As a piano student, I was never taught to memorise music – in my ignorance, I think I just assumed that it was something which you could either do or you couldn’t, and since I couldn’t, I didn’t. I suspect that I was also guilty of going to piano recitals and singularly failing to observe what I now believe to be an extraordinary feat, that of memorising a whole recital programme with apparent ease. This, coupled with the equally extraordinary technical and musical mastery which the world’s finest pianists also command, makes me wonder whether the sharing out of gifts sometimes seems a little unfair!
With this in mind, a recent article in The New York Times, which suggests that playing with the score is more acceptable these days, couldn’t have come at a worse time for me! For me, being a real pianist means all of the above, and having just discovered (okay, perhaps a little late in life!) that actually I can memorise, I don’t need to hear just now that maybe it’s not so important after all.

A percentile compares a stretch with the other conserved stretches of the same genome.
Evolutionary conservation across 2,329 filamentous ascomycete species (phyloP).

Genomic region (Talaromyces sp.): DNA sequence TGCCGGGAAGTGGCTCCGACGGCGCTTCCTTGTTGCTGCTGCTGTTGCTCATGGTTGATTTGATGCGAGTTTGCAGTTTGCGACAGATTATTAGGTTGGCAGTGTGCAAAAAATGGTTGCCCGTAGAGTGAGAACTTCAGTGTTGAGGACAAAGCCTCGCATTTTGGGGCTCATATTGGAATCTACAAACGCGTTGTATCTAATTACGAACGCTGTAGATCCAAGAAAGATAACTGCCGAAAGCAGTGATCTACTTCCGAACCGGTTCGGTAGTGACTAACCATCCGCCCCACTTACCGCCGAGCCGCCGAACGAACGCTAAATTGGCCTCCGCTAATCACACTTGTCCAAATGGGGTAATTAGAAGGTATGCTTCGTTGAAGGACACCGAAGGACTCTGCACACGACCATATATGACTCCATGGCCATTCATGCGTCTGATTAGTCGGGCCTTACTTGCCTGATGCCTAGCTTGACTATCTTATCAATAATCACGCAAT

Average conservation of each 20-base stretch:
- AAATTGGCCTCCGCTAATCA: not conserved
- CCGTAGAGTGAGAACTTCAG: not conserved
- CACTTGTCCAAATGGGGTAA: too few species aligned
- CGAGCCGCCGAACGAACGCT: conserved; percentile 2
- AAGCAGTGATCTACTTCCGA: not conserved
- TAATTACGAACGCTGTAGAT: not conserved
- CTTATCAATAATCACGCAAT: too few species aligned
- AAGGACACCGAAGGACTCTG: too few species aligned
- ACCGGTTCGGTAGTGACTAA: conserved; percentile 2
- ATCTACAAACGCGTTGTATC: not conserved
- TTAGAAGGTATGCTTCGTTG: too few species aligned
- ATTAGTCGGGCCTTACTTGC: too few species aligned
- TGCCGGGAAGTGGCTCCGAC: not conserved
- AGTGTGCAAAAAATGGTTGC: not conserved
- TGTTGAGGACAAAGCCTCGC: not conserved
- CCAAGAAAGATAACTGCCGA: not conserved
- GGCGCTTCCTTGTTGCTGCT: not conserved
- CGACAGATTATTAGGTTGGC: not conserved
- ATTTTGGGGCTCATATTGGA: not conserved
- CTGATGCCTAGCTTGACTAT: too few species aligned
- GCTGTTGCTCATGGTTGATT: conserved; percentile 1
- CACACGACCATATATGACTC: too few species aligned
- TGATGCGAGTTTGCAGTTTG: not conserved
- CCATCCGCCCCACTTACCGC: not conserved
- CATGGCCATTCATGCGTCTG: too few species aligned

Learning to memorise is difficult, and requires a methodical approach with reference to the technical, aural, harmonic and visual, to name just a few of the many strands which come together to form a system which is utterly reliable. Plus determination, self-belief, perseverance, time and a great deal of hard work. I am not for a moment suggesting that pianists who play with the music are not able to convey great musicianship; it’s just that I am looking for that artistic freedom which comes from knowing the score completely. And if it proves difficult? I’ll find a way, but can’t is not an option for me. [link here to an excellent blog by Mel Spanswick on the same subject.]
In order to force my own arm on the issue, I have set myself the challenge of preparing for an ABRSM diploma this year. Candidates are required to give a 35 minute recital; memory is not a requirement, but I am adding this self-imposed element to the challenge. My ultimate objective – to be a better pianist. And along the way I am increasingly awed by those pianists who hold so much music in their heads!
He is my proposed recital programme:
To help in my preparation, and in particular to gain further insights into possible interpretations, I would love some ideas for a Fantasy Piano Recital. Please feel free to nominate your preferred pianist for each of the works above ie. Bach – Glenn Gould, Beethoven – Barenboim etc. I look forward to hearing your ideas.